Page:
6. I would like to take note in particular of the judgment of the European Court of Human Rights in the 2015 case of Z.H. and R.H. v. Switzerland.Note In this case, the Court held that “Article 8 (on family life) of the [European Convention on Human Rights] could not be interpreted as imposing on a member State an obligation to recognise a marriage, religious or otherwise, contracted by a 14-year old child”. It noted in this connection that “Article 12 expressly provides for regulation of marriage by national law, and given the sensitive moral choices concerned and the importance to be attached to the protection of children and the fostering of secure family environments, this Court must not rush to substitute its own judgment in place of the authorities who are best placed to assess and respond to the needs of society”. This implies that member States enjoy a certain margin of appreciation in this area.
7. I was nevertheless concerned to read in Ms Fresko-Rolfo’s report that by 2013, less than half of the member States of the Council of Europe had policy addressing forced or early marriage. The Istanbul Convention requires its States Parties to take the necessary legislative or other measures to ensure that the intentional conduct of forcing an adult or a child to enter into a marriage is criminalised. By signing, ratifying and/or implementing the Istanbul Convention, member States take a firm stand against forced marriage (Article 37 of the Istanbul Convention).
8. Moreover, the Court in the case of Z.H. and R.H. v. SwitzerlandNote also considered that the “fact that the applicants had not yet taken any steps to seek recognition of their religious marriage in Switzerland” provided additional justification to considering that the applicants were not married. Guarantees for civil registration of marriages and births, as mentioned in the discussed resolution, should be adequately applied in European democratic societies. This is particularly relevant where religious marriages are not necessarily accompanied by civil registrations. Indeed, where the authorities tolerate non-registration of religious marriages, this may create a situation in which forced marriages occur more easily, since they need not be brought to the authorities’ attention.
9. This situation also raises the question of forced marriages or child marriages contracted abroad, in person. In the case of Z.H. and R.H. v. SwitzerlandNote for example, a religious marriage took place when the applicants were in Iran. In this regard, I would like to recall in particular the Assembly’s position in Resolution 1468 (2005) where it urged national parliaments of Council of Europe member States to “adapt their domestic legislation, if appropriate, so as to refrain from recognising forced marriages and child marriages contracted abroad except where recognition would be in the victims’ best interests with regard to the effects of the marriage, particularly for the purpose of securing rights which they could not claim otherwise” (paragraph 14.2.4).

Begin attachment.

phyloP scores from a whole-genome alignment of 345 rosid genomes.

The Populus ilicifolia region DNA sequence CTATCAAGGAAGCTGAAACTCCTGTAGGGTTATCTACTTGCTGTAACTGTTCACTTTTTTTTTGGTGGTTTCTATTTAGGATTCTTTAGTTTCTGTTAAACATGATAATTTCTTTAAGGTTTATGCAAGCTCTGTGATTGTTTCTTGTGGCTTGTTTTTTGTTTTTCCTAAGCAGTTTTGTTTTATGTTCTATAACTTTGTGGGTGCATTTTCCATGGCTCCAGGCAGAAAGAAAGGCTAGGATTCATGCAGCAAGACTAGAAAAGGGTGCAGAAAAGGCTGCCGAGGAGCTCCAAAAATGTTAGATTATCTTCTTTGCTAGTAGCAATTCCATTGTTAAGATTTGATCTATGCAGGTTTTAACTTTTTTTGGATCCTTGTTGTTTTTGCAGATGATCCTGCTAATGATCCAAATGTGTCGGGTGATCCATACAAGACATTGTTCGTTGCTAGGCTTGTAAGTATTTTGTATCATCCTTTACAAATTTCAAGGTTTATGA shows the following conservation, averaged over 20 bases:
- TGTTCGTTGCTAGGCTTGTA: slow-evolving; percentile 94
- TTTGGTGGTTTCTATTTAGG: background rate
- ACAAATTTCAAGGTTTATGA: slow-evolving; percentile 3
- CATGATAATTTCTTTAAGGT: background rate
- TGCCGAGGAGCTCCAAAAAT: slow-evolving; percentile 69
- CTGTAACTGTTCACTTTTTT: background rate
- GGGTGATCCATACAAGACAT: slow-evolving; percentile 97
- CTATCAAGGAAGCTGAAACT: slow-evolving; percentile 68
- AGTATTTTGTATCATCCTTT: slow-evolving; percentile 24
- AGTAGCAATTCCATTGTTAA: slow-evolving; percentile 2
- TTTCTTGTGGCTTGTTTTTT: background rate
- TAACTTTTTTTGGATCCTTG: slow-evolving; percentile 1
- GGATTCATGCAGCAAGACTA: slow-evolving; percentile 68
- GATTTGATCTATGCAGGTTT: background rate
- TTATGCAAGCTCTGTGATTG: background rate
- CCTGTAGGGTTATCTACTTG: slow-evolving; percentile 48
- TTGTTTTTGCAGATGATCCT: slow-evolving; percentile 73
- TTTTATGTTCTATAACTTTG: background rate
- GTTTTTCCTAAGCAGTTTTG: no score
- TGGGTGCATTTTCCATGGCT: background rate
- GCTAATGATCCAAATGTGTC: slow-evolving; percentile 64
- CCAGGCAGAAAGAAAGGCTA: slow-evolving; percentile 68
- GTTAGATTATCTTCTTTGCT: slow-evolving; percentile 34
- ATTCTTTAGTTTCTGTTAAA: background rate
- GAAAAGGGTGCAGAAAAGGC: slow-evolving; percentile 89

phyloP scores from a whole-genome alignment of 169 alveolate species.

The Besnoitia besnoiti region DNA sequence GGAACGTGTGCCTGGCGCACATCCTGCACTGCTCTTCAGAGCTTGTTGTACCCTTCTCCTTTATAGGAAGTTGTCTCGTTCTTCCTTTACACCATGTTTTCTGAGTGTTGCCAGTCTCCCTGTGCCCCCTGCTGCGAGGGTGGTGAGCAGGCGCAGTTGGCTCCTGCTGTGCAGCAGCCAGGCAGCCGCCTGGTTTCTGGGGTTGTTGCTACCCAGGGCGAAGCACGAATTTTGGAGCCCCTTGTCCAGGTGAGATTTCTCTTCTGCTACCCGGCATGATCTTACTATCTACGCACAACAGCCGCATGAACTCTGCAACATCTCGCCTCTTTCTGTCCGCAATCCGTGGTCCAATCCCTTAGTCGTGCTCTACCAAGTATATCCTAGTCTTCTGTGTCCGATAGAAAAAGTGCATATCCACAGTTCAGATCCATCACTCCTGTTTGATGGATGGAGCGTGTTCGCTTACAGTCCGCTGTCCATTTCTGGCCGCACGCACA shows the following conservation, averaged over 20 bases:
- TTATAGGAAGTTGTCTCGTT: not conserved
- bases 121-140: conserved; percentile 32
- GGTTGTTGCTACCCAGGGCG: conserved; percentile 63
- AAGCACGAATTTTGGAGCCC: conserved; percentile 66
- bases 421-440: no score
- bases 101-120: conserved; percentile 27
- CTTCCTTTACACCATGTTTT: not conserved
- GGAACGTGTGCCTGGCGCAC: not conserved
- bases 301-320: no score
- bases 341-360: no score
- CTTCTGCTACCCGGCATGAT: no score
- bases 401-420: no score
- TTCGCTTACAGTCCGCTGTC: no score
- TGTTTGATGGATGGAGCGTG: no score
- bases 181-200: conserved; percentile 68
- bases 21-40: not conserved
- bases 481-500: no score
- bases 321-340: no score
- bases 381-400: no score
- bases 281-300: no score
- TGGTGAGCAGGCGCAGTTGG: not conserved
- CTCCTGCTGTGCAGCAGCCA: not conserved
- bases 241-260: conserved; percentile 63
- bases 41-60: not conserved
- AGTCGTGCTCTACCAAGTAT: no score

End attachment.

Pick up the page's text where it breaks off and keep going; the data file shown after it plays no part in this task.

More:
2 Explanatory notes

2.1 Amendment A (to the draft resolution)

This amendment aims to clarify the definition of forced marriage, in line with the United Nations CEDAWNote and paragraph 14 of Ms Fresko-Rolfo’s report, as a marriage in which one of the parties is not permitted to end or leave it, including as a result of duress or intense social or family pressure.Note Each party should have access to adequate information on his or her rights, and be in a capacity to put an end to an abusive situation, or a situation that is against the will of one of the parties. If this is not the case, the situation should be assimilated to a forced marriage, where one or both of the parties become trapped in their own marriage.

2.2 Amendment B (to the draft resolution)

This amendment aims to criminalise forced marriage as an independent criminal offence, as suggested by Assembly Resolution 1468 (2005) (paragraph 14.4) and Ms Fresko-Rolfo in her explanatory report (paragraph 57) when explaining that the establishment of a “specific criminal offence makes it possible to prosecute the perpetrators of forced marriages independently of whether other offences have been committed”. It aims also to insert the word “intentional” to describe the conduct according to the definitions prescribed by Article 37 of the Istanbul Convention.

2.3 Amendment C (to the draft resolution)

This amendment aims to ensure that the resolution recommends the prosecution of everyone who should be considered criminally liable in relation to forced marriages, in accordance with Article 41 of the Istanbul Convention. Someone who conducts a marriage ceremony knowing that it amounts to a forced marriage could be considered as aiding or abetting the commission of an offence.

2.4 Amendment D (to the draft resolution)

This amendment aims to ensure that civil law measures such as travel bans and protection orders do not impose undue restrictions on people’s freedom of movement, autonomy and right to family life. An adequate balance shall be found between the necessity to protect the physical integrity and mental health of the person, while ensuring these protective measures are guaranteed by the court and are complemented with proper time restrictions, in order to avoid undue interferences with the affected person’s rights.